Adam Toledo Shooting: Bodycam footage of teen killed by CPD narrated in court ahead of public release

CHICAGO (WLS) -- Days before its public release, Cook County prosecutors on Saturday gave a preview of the video that shows the fatal police shooting of 13-year-old Adam Toledo, describing the recorded encounter during a bail hearing for the man who allegedly fired the gunshots that drew officers to the Little Village scene last month.

That gun was in the boy's hand when a police officer shot him in the chest, according to Assistant State's Attorney James Murphy.

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Ruben Roman, 21, now faces felony charges of reckless discharge of a firearm and unlawful use of a weapon by a felon, as well as child endangerment and violating probation, Chicago police said.

Nearby surveillance video captured the moment Roman fired shots at a passing vehicle while Toledo stood by his side on the corner of 24th Street and Sawyer Avenue early on the morning of March 29, according to prosecutors.

They also said police body camera video, which will be shown to Toledo's family before the public, captured the moments an officer told the boy to repeatedly to quote "drop it."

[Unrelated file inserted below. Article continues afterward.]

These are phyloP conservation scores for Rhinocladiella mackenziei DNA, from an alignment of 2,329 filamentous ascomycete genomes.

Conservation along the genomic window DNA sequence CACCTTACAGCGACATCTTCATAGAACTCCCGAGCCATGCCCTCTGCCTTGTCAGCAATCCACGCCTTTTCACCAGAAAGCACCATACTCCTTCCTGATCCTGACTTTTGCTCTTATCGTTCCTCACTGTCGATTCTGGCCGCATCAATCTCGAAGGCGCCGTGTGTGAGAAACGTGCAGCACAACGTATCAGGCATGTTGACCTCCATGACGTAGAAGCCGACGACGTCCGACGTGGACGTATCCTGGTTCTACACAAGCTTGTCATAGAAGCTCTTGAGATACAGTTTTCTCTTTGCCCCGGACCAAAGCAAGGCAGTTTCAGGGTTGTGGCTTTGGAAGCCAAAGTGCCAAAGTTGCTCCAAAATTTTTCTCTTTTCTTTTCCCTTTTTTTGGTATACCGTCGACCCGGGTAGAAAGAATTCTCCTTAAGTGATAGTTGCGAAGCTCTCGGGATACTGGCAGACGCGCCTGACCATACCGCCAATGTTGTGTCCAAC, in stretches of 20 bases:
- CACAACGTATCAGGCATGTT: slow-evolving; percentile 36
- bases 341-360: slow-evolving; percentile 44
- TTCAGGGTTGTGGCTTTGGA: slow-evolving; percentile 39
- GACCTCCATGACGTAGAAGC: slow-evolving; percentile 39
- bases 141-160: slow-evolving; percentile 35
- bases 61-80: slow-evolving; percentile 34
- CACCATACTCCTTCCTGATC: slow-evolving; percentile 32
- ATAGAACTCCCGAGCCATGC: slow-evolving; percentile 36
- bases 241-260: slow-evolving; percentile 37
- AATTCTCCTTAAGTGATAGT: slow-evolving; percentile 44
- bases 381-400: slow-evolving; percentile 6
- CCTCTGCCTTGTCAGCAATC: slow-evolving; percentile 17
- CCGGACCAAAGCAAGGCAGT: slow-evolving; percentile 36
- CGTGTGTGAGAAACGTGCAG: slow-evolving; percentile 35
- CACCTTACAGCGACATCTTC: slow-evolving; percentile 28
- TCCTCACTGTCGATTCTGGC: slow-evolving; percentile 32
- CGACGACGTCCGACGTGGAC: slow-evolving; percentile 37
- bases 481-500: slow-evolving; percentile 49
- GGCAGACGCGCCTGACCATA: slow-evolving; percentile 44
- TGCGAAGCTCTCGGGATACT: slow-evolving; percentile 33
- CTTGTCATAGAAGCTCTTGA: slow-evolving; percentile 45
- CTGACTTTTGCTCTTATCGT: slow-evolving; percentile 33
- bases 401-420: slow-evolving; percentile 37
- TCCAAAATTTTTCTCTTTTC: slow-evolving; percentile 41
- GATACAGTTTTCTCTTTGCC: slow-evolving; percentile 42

The video reportedly shows Toledo stopped with his left side facing the officer.

Prosecutors described the teen having a gun in his right hand, and said when he turned towards the officer, the officer shot Toledo in the chest.

Prosecutors suggested the Ruger 9mm handgun that fell from Toledo's hand had previously been used by Roman. It matched the seven shell casings that were later recovered at the site where Roman fired the initial shots, Murphy said. The teen's hand later tested positive for gunshot residue as well, prosecutors said.

After the shooting, Roman was initially charged with a misdemeanor count of resisting arrest. An arrest warrant was issued last week after Roman skipped a court date, and he was found Friday in Maywood hiding in a closet, Murphy said.

Murphy also said that when detectives questioned Roman about Toledo's identity, Roman gave them a fake name. He denied knowing Toledo or firing any shots, and claimed that he was in the alley "waiting for a train," according to Murphy.

Assistant Public Defender Courtney Smallwood said that Roman left high school in the 11th grade but recently enrolled in a GED program, and was waiting on several job opportunities after being unemployed for the last two months.

While Murphy claimed that Roman's alleged actions put Toledo at risk and led to his death, Smallwood refused to accept that Roman was endangering the boy, saying that there was no proof that the gun belonged to Roman, that he was wearing the red gloves that tested positive for gunshot residue or that he even brought Toledo outside with him in the first place.

"The victim is dead at the hands of the Chicago police officers, not my client," Smallwood said.

Saturday morning, Mayor Lori Lightfoot discussed releasing the police video of the deadly incident at an unrelated vaccine event.